Katrin Eggert

Google implements data protection compliant BigData

Distributed computation renders central raw data storage superfluous

First of all: This is neither advertising for Google nor are all BigData data protection problems hereby solved. However, here we (at last) have a technical approach proving that BigData and data protection are not mutually exclusive.

In an excellently readable Blog article 1 , Google has introduced several new keyboard app features. On first sight, this is not sensational, but the title “Machine Learning without Centralized Training Data” is intriguing: The studies, methods and protocols presented here will allow BigData applications compliant with data protection!

It is specifically about predictive text when typing on the Smartphone. A function that data protection sensitive people often switch off because the prediction normally takes place in the Cloud. This means that everything that we type will be sent to the provider. Until now.

Google is already using the technology described in the Blog for its current keyboard (Gboard app). Google has hereby simply installed data protection – without any fuss. Not only as an end in itself, of course: Google in this way uses the computing power of all Smartphones to train its own neural network. This is fair because the user will benefit – improved predictive text.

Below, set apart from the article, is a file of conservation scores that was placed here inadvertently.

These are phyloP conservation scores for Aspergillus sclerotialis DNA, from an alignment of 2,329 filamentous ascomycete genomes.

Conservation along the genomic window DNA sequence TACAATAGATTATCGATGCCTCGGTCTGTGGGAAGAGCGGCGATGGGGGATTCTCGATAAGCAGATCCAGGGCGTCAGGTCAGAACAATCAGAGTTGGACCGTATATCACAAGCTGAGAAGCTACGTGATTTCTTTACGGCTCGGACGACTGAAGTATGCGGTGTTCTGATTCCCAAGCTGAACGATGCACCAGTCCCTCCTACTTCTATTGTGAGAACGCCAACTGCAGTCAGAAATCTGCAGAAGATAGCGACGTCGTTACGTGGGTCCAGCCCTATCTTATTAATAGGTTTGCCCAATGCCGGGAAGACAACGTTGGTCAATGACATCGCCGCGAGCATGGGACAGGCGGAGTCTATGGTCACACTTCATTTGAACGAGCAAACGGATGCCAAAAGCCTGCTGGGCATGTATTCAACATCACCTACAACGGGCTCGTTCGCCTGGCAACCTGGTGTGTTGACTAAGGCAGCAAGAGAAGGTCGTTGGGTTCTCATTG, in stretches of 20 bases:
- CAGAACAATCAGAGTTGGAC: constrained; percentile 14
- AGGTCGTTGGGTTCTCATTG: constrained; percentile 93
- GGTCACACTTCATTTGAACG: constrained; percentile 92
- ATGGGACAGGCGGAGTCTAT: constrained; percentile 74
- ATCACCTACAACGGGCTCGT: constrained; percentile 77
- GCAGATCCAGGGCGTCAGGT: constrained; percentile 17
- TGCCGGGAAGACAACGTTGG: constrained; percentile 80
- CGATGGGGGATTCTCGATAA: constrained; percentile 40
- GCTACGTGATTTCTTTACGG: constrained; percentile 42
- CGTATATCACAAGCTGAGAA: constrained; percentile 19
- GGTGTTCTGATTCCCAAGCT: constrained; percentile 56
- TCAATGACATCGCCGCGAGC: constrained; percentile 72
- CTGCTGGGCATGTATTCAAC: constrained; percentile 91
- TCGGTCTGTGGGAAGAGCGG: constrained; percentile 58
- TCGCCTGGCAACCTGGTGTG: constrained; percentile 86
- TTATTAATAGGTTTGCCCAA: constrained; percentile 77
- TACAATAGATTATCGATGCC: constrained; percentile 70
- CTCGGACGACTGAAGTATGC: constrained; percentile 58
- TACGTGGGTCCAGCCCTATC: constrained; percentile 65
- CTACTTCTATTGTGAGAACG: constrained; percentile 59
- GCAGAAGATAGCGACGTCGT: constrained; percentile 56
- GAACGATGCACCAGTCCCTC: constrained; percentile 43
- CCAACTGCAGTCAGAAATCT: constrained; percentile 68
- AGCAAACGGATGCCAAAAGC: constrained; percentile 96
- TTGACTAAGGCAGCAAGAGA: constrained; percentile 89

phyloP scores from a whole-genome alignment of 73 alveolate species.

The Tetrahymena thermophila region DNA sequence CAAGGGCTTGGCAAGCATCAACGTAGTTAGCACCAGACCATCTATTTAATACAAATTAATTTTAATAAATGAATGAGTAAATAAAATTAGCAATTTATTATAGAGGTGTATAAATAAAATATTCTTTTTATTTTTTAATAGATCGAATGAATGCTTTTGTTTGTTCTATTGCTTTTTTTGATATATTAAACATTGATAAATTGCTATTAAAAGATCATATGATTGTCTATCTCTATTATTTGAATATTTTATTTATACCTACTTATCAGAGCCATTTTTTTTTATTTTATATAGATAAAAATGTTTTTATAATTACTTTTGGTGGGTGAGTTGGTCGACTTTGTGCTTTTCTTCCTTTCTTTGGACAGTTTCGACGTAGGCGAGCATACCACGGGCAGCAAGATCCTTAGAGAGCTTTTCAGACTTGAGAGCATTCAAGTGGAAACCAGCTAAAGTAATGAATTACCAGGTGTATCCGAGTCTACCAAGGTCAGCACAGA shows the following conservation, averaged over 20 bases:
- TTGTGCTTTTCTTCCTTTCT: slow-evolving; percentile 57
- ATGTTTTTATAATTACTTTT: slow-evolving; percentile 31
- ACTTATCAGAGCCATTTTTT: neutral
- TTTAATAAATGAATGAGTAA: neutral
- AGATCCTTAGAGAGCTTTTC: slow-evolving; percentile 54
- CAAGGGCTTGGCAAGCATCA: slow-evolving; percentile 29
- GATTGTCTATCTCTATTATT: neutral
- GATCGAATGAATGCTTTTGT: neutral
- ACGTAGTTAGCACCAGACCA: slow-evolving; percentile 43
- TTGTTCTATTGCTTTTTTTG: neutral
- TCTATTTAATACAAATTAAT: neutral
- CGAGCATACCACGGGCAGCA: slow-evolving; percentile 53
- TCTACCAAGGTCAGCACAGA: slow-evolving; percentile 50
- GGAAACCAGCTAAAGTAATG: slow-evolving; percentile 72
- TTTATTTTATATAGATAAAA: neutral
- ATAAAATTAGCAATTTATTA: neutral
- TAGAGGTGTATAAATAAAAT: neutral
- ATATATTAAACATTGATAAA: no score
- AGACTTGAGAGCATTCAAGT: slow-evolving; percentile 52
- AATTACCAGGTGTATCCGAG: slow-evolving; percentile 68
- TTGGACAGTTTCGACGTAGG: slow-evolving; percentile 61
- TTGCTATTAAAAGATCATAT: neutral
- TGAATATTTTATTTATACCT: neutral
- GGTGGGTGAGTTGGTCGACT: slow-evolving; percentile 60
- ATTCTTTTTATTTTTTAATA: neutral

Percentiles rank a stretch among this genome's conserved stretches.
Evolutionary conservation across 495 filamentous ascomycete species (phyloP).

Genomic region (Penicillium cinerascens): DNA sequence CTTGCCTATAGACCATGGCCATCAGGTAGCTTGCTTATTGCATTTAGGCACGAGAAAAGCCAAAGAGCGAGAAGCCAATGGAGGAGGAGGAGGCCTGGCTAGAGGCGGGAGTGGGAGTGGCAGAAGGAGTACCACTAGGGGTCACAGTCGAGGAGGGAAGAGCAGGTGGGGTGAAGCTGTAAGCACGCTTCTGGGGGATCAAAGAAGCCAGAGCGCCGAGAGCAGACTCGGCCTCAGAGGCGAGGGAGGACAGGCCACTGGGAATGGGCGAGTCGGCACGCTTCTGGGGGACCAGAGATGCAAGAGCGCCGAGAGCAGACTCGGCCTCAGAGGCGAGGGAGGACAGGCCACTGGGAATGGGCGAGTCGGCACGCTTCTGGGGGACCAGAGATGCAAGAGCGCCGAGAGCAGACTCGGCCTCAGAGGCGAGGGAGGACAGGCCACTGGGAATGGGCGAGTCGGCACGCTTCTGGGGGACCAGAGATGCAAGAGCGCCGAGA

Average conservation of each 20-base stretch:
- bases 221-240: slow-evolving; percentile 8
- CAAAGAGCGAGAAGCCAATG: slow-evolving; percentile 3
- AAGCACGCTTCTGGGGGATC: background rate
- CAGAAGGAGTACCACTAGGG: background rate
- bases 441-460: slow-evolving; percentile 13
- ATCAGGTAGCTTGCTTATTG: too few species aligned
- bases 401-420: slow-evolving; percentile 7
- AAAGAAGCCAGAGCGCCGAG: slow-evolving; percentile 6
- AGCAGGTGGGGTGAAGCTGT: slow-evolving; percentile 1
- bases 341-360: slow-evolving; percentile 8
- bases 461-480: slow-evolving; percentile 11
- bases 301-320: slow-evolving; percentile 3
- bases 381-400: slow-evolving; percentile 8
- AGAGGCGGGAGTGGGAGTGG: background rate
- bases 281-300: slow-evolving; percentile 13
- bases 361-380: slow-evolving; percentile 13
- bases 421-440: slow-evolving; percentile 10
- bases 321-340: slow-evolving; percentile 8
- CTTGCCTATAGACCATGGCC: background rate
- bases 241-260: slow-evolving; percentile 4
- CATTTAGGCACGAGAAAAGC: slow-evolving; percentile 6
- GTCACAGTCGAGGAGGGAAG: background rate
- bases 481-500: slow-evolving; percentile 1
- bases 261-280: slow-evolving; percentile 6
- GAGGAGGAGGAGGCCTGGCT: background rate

And all this without Google ever receiving the typed content. And this also saves transmitted data volumes – as a fringe benefit. As part of the introduced communication protocol, even reverse-calculation of individual training updates sent by the Smartphone will be impossible: this (verifiably) ensures that only compressed data can be evaluated. Even taking this protocol by itself (also for other applications such as surveys) represents a true gain to data protection.

It will now be your and our task to continue along this path: Go mad. Flip out. Don’t try to solve new (BigData) problems using (only) old-school methods.

Demand such solutions from developers in your company. Report that alternatives exist. And that these ideas are not crazy, but are already found in products and running on billions of devices.

Enlighten the political arena that these are https://en.wikipedia.org/wiki/Privacy-enhancing_technologies we should be developing instead of sacrificing to economic interests the basic rights we have struggled for over the years. At this point: Chapeau,


1 Anyone wishing to read Google’s Blog in German is welcome to visit https://heise.de/-3678480 – also excellent reading.